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Thursday, June 30, 2011

Acid Fizz - 6

It's time for a brand new installment of the WWD insano-fiction serial Acid Fizz.  Please let us know what you think so far.  If you'd like to catch up on earlier chapters you can find them here:

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This is all a bit like when that guy Rufus played me a recording of Beethoven’s Ninth Symphony slowed down one thousand times into one angelic chord that unspun eternally.  It was during the ethnography conference in Hamburg, we’d gone back to his apartment after the dinner.  I’d had a few glasses of red wine and we smoked Rufus’ hash that he’d rolled into a little worm on his coffee table and lit at one end and I listened to that chord and it was as dreamy as the world had ever been for me.  There was a humid gust of air through the window and I got it on with him just because I felt too good not to.
            I feel now like I am that chord and also I guess a little like the hash smoke my breath plucked out of the air, that stung my lungs and vitrified my brain.  I never understood then where drugs put me, that they staged me just high enough so I could step up to the gate, but left me there without the key.  I know now there is no amount of wine or narcotic that can give me that key.  The key is something else.
It was luck that I found it but it was like the terreiro was just waiting there for me and also like I’d found a secret compartment hidden in me, some unknown clump between two organs where all that I was meant to be had squirreled itself away.  So lucky that I found what I didn’t even know I was looking for.  If I had never gotten that Fulbright to study in Brazil, never joined the House of Tulio, where in the world would I be now?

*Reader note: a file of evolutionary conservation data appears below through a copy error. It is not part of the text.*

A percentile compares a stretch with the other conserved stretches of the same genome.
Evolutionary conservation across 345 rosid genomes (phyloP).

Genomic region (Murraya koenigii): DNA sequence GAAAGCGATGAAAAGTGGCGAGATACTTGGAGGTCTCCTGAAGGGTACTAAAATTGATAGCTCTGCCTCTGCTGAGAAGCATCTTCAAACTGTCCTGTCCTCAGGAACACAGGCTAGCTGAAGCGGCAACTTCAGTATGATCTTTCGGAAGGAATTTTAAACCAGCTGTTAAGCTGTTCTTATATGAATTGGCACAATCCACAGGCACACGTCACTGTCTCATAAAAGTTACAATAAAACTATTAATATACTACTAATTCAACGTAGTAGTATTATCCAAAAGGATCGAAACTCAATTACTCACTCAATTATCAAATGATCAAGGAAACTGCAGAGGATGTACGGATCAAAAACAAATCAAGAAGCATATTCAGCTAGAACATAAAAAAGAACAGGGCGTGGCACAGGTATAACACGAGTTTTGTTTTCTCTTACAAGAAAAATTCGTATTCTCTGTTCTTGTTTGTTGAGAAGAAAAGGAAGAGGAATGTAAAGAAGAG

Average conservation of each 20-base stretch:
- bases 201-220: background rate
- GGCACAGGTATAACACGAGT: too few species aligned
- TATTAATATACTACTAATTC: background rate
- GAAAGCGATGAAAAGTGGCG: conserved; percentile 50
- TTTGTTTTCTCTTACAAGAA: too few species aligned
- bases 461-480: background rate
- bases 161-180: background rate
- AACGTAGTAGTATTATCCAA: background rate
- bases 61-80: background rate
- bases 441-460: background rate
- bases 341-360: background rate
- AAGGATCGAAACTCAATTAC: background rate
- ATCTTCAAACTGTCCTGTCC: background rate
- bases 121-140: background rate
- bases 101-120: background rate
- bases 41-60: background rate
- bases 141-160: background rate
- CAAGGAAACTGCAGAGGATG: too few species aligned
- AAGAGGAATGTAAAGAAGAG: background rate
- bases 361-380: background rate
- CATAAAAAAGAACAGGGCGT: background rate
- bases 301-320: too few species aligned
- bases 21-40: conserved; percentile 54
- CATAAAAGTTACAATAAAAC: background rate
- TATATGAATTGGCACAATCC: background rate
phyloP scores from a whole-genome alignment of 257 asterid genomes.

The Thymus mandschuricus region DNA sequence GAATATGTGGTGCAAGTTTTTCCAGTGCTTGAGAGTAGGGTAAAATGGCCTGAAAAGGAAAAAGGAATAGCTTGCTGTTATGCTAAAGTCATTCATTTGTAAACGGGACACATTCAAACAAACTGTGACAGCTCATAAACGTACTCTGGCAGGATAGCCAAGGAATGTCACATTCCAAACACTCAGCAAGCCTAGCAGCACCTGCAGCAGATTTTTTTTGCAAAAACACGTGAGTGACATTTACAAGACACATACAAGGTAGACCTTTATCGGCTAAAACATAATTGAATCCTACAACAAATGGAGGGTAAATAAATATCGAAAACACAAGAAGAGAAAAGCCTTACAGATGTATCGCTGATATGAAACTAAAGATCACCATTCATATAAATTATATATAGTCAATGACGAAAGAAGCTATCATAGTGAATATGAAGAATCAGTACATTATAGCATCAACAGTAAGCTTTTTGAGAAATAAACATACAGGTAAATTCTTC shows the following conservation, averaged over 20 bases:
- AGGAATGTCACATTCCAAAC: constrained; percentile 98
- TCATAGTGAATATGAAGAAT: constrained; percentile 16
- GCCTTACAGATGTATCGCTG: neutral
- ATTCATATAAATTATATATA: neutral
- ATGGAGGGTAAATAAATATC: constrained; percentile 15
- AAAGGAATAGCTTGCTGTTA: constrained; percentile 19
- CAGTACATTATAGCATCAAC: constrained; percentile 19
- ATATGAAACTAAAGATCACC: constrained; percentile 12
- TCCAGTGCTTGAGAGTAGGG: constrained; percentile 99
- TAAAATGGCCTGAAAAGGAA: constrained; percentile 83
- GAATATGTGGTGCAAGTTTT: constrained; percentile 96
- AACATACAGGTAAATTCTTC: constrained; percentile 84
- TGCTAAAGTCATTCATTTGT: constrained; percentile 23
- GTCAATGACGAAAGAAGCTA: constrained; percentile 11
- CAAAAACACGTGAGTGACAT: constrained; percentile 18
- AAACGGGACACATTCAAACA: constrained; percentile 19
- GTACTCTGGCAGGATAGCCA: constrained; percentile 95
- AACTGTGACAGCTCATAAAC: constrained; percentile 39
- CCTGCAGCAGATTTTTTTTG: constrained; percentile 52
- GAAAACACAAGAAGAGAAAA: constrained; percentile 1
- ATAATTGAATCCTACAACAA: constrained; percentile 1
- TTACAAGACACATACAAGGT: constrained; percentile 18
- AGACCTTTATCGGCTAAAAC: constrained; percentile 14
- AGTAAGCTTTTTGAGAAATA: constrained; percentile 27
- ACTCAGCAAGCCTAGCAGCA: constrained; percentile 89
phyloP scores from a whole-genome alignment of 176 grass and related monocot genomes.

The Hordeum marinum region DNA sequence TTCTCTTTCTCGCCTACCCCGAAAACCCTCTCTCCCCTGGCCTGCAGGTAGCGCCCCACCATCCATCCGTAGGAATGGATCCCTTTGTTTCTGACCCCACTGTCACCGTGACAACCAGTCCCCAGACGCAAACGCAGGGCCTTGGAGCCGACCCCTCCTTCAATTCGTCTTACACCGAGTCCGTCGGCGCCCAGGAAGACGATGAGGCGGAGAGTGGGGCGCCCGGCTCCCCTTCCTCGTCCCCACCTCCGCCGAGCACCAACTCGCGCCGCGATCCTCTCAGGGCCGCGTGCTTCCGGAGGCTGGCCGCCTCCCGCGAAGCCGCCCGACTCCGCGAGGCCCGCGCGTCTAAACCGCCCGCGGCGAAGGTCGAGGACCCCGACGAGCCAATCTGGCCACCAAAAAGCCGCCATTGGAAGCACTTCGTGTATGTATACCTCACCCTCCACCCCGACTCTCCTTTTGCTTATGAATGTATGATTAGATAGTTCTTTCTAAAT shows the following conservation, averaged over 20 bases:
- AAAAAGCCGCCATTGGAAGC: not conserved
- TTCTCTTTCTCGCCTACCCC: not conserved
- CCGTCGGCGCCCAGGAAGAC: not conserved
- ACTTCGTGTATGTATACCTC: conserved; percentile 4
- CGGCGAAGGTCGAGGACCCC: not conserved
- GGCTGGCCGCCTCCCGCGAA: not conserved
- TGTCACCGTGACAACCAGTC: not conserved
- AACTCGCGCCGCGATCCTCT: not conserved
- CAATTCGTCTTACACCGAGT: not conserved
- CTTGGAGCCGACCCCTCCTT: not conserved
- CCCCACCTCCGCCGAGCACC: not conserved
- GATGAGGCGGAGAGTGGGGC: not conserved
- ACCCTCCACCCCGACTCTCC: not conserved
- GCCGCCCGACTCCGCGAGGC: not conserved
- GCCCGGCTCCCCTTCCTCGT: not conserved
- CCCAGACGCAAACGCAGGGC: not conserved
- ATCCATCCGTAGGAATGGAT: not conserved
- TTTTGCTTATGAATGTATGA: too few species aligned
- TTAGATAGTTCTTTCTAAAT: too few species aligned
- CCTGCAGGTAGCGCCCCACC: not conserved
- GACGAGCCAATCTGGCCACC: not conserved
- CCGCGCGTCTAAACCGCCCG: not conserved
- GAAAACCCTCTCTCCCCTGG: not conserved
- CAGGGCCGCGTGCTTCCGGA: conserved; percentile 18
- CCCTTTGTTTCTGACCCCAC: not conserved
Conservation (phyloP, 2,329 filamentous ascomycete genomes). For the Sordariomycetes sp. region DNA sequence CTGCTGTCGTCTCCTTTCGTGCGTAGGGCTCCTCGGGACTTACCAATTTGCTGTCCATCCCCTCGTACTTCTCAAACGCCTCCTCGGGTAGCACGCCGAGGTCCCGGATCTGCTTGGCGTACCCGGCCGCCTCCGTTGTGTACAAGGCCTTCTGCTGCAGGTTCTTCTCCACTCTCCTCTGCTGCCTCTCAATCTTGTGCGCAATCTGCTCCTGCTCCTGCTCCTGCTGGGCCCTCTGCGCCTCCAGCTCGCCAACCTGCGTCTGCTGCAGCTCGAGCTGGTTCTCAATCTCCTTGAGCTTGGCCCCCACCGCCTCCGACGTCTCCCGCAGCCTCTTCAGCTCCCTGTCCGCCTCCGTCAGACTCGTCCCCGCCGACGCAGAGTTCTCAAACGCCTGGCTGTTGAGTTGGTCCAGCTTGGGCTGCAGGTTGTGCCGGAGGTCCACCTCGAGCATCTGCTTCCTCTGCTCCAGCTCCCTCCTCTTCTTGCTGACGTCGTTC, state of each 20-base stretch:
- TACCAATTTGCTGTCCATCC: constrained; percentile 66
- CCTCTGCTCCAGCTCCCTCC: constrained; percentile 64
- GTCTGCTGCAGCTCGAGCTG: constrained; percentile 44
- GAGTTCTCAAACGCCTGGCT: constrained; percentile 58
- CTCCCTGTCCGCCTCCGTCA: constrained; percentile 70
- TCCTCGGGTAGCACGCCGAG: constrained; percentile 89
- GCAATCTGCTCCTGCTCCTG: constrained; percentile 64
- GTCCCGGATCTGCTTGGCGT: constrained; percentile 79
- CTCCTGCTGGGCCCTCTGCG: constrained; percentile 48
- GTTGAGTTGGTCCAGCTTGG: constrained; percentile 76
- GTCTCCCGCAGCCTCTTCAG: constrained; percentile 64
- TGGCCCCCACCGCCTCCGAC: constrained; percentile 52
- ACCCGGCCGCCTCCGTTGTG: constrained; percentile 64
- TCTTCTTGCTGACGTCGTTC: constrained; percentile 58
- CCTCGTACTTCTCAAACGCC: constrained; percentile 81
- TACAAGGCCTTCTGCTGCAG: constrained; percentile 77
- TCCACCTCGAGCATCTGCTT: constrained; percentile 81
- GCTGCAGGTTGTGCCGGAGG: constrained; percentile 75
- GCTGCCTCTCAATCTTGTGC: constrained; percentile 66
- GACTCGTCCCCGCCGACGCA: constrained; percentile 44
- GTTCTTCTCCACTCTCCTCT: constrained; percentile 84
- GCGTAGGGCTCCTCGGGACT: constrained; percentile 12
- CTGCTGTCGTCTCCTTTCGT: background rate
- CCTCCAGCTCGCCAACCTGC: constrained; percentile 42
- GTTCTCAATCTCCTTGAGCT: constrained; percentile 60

Not here, not riding this angelic chord, not some scattered molecules in the sky.  Ever since Ed’s teddy bear incinerated in the landfill and the last of the stuffing fizzled away and I drifted away in the smoke I’ve felt so free.  It is the feeling that every drug only hints at like photographs of the Sistine Chapel only whisper of the real thing.  But then by that same token I suppose there is the Sistine Chapel and then there was the actual Genesis it depicted.  It is wonderful to be a gas.  I hope all other gas knows that.
            I kick around a little, something must be flying through here.  A bird’s wings toss the air over and then it pushes under me and I swirl and then graze some membrane.  It’s an eye and I impregnate it, slip into it and the diffuse feeling like that infinitely stretched chord ends.  It’s like I grow veins out of me, grow them into a brain, into a spine, and the spine grows into bones, and each bone grows into other bones into more bones into muscle and into the follicles holding my feathers in place.  I flap and lift and the wind is solid as I cut through it.  It is like kneading the air into the right shape to slide on.  I hope this bird knows how magnificent this is.  Its thoughts are just indecipherable twangs, like some ragged twirling cylinder in a player piano.